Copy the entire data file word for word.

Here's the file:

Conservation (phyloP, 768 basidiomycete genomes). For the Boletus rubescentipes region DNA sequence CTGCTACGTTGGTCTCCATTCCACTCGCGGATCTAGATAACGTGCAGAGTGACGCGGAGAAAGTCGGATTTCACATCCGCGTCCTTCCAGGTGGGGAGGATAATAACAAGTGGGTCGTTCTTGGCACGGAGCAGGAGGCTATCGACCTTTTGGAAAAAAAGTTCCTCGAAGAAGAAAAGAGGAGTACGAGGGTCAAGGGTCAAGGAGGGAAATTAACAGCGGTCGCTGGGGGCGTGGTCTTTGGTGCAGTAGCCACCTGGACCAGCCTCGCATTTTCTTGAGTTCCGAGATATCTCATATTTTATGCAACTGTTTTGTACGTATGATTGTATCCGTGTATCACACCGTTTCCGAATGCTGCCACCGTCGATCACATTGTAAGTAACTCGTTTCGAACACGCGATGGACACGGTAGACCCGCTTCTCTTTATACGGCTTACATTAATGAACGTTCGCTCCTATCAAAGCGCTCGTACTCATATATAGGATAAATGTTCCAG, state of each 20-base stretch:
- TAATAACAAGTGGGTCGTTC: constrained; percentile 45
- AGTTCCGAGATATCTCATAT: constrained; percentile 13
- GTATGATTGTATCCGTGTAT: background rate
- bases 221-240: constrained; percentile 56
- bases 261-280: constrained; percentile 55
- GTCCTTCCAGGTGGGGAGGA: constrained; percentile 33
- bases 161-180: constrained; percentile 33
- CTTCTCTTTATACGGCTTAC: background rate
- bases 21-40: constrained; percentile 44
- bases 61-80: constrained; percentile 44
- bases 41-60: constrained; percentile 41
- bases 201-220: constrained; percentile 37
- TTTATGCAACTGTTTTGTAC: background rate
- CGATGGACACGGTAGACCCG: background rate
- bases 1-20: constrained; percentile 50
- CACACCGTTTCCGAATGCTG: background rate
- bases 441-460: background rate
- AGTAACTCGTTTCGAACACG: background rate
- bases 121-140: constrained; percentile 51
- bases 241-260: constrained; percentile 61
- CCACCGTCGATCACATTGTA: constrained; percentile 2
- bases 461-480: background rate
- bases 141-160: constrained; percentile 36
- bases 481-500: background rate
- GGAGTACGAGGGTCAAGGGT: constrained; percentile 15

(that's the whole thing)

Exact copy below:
Conservation (phyloP, 768 basidiomycete genomes). For the Boletus rubescentipes region DNA sequence CTGCTACGTTGGTCTCCATTCCACTCGCGGATCTAGATAACGTGCAGAGTGACGCGGAGAAAGTCGGATTTCACATCCGCGTCCTTCCAGGTGGGGAGGATAATAACAAGTGGGTCGTTCTTGGCACGGAGCAGGAGGCTATCGACCTTTTGGAAAAAAAGTTCCTCGAAGAAGAAAAGAGGAGTACGAGGGTCAAGGGTCAAGGAGGGAAATTAACAGCGGTCGCTGGGGGCGTGGTCTTTGGTGCAGTAGCCACCTGGACCAGCCTCGCATTTTCTTGAGTTCCGAGATATCTCATATTTTATGCAACTGTTTTGTACGTATGATTGTATCCGTGTATCACACCGTTTCCGAATGCTGCCACCGTCGATCACATTGTAAGTAACTCGTTTCGAACACGCGATGGACACGGTAGACCCGCTTCTCTTTATACGGCTTACATTAATGAACGTTCGCTCCTATCAAAGCGCTCGTACTCATATATAGGATAAATGTTCCAG, state of each 20-base stretch:
- TAATAACAAGTGGGTCGTTC: constrained; percentile 45
- AGTTCCGAGATATCTCATAT: constrained; percentile 13
- GTATGATTGTATCCGTGTAT: background rate
- bases 221-240: constrained; percentile 56
- bases 261-280: constrained; percentile 55
- GTCCTTCCAGGTGGGGAGGA: constrained; percentile 33
- bases 161-180: constrained; percentile 33
- CTTCTCTTTATACGGCTTAC: background rate
- bases 21-40: constrained; percentile 44
- bases 61-80: constrained; percentile 44
- bases 41-60: constrained; percentile 41
- bases 201-220: constrained; percentile 37
- TTTATGCAACTGTTTTGTAC: background rate
- CGATGGACACGGTAGACCCG: background rate
- bases 1-20: constrained; percentile 50
- CACACCGTTTCCGAATGCTG: background rate
- bases 441-460: background rate
- AGTAACTCGTTTCGAACACG: background rate
- bases 121-140: constrained; percentile 51
- bases 241-260: constrained; percentile 61
- CCACCGTCGATCACATTGTA: constrained; percentile 2
- bases 461-480: background rate
- bases 141-160: constrained; percentile 36
- bases 481-500: background rate
- GGAGTACGAGGGTCAAGGGT: constrained; percentile 15